Obstructive Sleep Apnea Is Common Among Children and Adolescents with Ehlers-Danlos Syndrome, Study Finds

Patricia Inácio, PhD avatar

by Patricia Inácio, PhD |

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Obstructive sleep apnea

Approximately two in five children and adolescents with Ehlers-Danlos syndrome experience impaired breathing during sleep, a condition called obstructive sleep apnea (OSA), a study reports.

The condition increases daytime sleepiness and sleep-related breathing disorders, which reduce the quality of life.

The study, “Obstructive Sleep Apnoea in Children and Adolescents with Ehlers-Danlos Syndrome,” was published in the journal Respiration.

OSA is characterized by the narrowing of the throat during sleep, making patients repeatedly stop and start breathing during this period. As a result, fatigue and excessive daytime sleepiness are common in these patients.

The disease has been widely described in adults with Ehlers-Danlos, who also report chronic fatigue, but whether OSA also affects children and adolescents with EDS remains largely unknown.

In healthy children, OSA is linked with poor school performance and reduced quality of life, as well as a higher risk for developing cardiovascular diseases. Researchers in Switzerland now aimed to assess its prevalence in children with Ehlers-Danlos syndrome.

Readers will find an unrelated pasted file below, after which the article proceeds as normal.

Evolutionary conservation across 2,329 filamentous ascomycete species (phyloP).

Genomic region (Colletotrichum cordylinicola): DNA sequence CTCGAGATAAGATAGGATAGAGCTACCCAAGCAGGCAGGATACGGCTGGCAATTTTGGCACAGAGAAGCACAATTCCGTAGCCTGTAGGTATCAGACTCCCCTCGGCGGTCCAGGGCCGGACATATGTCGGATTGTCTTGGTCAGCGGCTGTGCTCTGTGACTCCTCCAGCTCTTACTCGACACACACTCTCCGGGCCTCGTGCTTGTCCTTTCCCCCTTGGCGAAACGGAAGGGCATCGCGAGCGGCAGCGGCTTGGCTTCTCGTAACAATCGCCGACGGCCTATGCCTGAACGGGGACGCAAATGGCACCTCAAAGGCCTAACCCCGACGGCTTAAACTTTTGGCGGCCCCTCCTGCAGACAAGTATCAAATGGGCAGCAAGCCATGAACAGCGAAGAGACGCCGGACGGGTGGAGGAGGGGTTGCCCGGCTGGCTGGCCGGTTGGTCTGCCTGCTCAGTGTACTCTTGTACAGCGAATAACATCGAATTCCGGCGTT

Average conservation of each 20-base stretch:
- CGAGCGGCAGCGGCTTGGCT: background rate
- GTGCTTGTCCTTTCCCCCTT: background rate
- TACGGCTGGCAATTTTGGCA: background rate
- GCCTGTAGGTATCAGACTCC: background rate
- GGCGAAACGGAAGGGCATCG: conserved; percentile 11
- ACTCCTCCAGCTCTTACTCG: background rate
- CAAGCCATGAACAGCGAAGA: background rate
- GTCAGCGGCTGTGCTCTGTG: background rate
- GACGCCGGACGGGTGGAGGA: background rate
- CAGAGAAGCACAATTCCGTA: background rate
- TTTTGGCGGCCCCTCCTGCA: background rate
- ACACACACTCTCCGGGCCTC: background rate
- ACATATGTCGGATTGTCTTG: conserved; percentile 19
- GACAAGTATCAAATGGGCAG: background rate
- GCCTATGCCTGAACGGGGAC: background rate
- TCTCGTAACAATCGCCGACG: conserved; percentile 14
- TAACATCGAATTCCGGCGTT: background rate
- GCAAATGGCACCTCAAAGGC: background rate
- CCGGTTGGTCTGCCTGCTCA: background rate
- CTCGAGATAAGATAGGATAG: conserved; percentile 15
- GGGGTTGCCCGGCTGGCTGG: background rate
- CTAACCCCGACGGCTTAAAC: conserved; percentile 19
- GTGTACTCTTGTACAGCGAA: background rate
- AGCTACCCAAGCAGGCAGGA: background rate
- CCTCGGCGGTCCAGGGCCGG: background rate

Researchers recruited a group of 24 children diagnosed with Ehlers-Danlos syndrome (mean age 14.2 years) and 24 healthy children (mean age 13.9 years) at the Children’s Hospital Zurich, Switzerland.

All participants completed a home respiratory polygraphy, a test that assesses several parameters linked with respiration, such as airflow and oxygen rates.

Participants and their parents also completed questionnaires assessing their sleep — the Sleep-Related Breathing Disorder Scale and the Epworth Sleepiness Scale — and health-related quality of life — the Child Health Questionnaire.

OSA was diagnosed according to the scoring in the American Academy of Sleep Medicine 2012 criteria.

Researchers found that 42% of children with Ehlers-Danlos syndrome had OSA, compared to 13% of healthy controls. Daytime sleepiness and sleep-related breathing disorders were also significantly higher in the Ehlers-Danlos syndrome group.

Moreover, children and adolescents with EDS had significantly lower health quality of life, as shown by their scores in the Child Health Questionnaire.

A higher impairment in respiratory obstruction correlated with more impaired physical function and emotional and social limitations.

Researchers investigated potential factors such as age, body mass index (BMI), snoring history, and asthma, that could predict the risk for OSA but none of the factors was significantly associated with the risk for the condition.

Overall, the findings show that OSA is common among children and adolescents with Ehlers-Danlos syndrome, and has “previously been underestimated as an [Ehlers-Danlos syndrome]-related complication that significantly increases disease burden.”

“Daytime sleepiness — one of the major symptoms in adult EDS patients — and hyperactivity were also found to be a problem in children and adolescents with EDS,” researchers said. Studies are now required to determine whether OSA treatment improves these symptoms in Ehlers-Danlos patients.